Conventional wisdom is that entrepreneurs in some countries simply have more willingness to take risk. Face devastating failure head on. Be bold.
Other countries are apparently filled with timid entrepreneurs. They think small. No guts.
What if it’s something else?
What if the difference ain’t the risk appetite of the entrepreneurs?
Remember the last time you were in an airplane. Chances are, it landed safely on a runway or landing strip.
Now imagine that same plane trying to land. But there’s no smooth runway or landing strip. Only jagged rock.
Not quite the same risk, is it?
Let’s build more landing strips for entrepreneurs so that they can fly, land and fly again.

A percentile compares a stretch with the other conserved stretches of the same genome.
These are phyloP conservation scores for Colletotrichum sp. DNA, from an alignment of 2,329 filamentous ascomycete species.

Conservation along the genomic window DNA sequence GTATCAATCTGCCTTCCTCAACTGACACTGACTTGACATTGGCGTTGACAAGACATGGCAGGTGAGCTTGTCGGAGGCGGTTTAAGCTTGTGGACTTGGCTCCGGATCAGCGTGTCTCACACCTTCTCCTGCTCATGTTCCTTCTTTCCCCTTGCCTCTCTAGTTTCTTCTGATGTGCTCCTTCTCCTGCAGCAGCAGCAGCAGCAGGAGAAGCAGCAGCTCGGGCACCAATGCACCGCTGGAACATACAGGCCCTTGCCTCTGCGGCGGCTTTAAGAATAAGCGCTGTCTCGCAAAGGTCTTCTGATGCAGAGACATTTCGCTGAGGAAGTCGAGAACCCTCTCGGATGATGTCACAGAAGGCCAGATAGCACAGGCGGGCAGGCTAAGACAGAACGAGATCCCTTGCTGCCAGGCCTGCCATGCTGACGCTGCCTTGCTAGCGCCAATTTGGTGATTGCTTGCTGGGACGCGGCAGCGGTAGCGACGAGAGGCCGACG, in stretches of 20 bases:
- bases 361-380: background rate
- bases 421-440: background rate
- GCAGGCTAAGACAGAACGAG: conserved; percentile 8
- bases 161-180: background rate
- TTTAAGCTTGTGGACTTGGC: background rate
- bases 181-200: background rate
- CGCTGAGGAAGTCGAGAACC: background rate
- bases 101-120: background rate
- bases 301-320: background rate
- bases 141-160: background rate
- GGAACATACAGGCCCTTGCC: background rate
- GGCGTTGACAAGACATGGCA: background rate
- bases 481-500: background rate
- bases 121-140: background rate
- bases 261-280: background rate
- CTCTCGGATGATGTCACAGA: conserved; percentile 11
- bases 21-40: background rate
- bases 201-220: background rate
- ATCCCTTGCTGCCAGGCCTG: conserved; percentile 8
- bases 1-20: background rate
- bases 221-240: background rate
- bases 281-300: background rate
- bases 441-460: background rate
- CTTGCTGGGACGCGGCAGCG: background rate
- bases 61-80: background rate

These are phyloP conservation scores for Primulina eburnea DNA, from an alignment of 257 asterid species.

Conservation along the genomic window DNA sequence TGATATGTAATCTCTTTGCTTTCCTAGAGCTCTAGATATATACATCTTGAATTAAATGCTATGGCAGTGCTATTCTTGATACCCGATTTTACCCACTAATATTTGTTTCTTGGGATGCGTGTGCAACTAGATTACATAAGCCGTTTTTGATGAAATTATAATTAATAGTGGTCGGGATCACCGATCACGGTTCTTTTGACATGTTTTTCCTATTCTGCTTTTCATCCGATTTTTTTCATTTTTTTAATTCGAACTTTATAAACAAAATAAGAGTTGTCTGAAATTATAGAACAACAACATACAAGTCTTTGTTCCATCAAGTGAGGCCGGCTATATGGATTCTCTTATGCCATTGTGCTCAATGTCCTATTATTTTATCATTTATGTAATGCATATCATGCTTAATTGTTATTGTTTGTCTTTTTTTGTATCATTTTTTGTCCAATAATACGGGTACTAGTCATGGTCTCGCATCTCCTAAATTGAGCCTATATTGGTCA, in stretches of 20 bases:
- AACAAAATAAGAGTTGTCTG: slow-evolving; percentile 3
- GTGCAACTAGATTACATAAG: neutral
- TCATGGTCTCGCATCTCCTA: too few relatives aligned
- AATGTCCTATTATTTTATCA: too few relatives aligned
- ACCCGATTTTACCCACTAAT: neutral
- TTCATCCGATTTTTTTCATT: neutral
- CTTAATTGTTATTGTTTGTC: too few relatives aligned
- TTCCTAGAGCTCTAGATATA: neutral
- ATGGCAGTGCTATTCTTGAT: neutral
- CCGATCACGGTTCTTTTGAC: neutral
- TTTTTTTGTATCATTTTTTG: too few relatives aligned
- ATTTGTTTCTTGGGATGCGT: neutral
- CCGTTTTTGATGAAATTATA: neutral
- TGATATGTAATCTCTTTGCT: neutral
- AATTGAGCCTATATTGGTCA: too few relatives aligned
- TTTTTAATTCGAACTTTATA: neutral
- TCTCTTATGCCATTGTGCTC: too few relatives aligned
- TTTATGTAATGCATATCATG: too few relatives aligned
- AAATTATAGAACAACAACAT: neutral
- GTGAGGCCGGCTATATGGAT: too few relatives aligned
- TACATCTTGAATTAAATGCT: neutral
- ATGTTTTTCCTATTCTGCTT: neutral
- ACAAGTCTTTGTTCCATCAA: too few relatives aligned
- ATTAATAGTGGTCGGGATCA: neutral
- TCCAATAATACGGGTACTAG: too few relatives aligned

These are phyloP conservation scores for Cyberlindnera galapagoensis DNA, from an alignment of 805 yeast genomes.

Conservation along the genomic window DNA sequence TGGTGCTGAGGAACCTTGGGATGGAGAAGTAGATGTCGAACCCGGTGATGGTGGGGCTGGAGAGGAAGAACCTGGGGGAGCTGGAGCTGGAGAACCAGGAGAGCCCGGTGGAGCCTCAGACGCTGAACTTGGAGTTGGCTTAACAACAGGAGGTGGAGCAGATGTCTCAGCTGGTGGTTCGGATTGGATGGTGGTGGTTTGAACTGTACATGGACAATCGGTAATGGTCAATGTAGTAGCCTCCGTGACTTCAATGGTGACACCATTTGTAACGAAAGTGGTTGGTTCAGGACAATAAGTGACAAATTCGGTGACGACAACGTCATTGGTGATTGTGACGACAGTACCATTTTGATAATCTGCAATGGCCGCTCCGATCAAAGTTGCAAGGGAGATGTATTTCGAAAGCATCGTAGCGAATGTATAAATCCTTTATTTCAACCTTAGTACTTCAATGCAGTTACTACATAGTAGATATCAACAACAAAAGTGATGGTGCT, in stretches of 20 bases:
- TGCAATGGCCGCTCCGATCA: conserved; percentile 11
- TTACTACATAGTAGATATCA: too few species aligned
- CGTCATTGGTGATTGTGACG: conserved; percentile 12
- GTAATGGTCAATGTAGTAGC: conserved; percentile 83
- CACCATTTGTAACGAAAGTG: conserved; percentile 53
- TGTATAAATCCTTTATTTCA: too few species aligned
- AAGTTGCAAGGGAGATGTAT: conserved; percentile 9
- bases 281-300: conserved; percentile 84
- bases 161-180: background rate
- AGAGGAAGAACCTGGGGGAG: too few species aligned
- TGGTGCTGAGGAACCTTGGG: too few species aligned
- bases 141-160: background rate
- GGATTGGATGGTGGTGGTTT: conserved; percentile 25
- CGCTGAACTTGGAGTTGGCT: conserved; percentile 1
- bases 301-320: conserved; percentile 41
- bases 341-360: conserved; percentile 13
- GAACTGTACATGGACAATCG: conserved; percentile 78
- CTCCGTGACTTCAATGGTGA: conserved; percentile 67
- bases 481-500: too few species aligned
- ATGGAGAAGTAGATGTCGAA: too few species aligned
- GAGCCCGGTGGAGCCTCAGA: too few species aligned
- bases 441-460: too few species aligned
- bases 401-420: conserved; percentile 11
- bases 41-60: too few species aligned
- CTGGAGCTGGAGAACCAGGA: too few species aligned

Since the early days of monopoly power, customers have had little choice. Typically, monopoly power was obtained without the consent of customers. Sometimes it was even enforced by law.
The unfortunate results have been sadly predictable.
Poor qual ty.
But the context about modern aspiring tech monopolies is different. We, the customers, have a choice.
We can be passive. And let them slowly gain power over our lives. Always watching. All the time. Everywhere.
Or we can be active. Push back against monopoly power. Support competition. Own your information. Turn it off.
Just say no to tech monopolies.
The whole Information Revolution thing is pretty well known.
Because words and analogies from the Industrial Revolution keep being used.
Information process and processing?
Economics of scarcity?
Beyond factories. Think networks.
Beyond process and processing. Think relationships and emergence.
Beyond assembly. Think remix.
Beyond scarcity. Think oversupply.
Beyond asset(s). Think value(s).
Change the language. Change the results.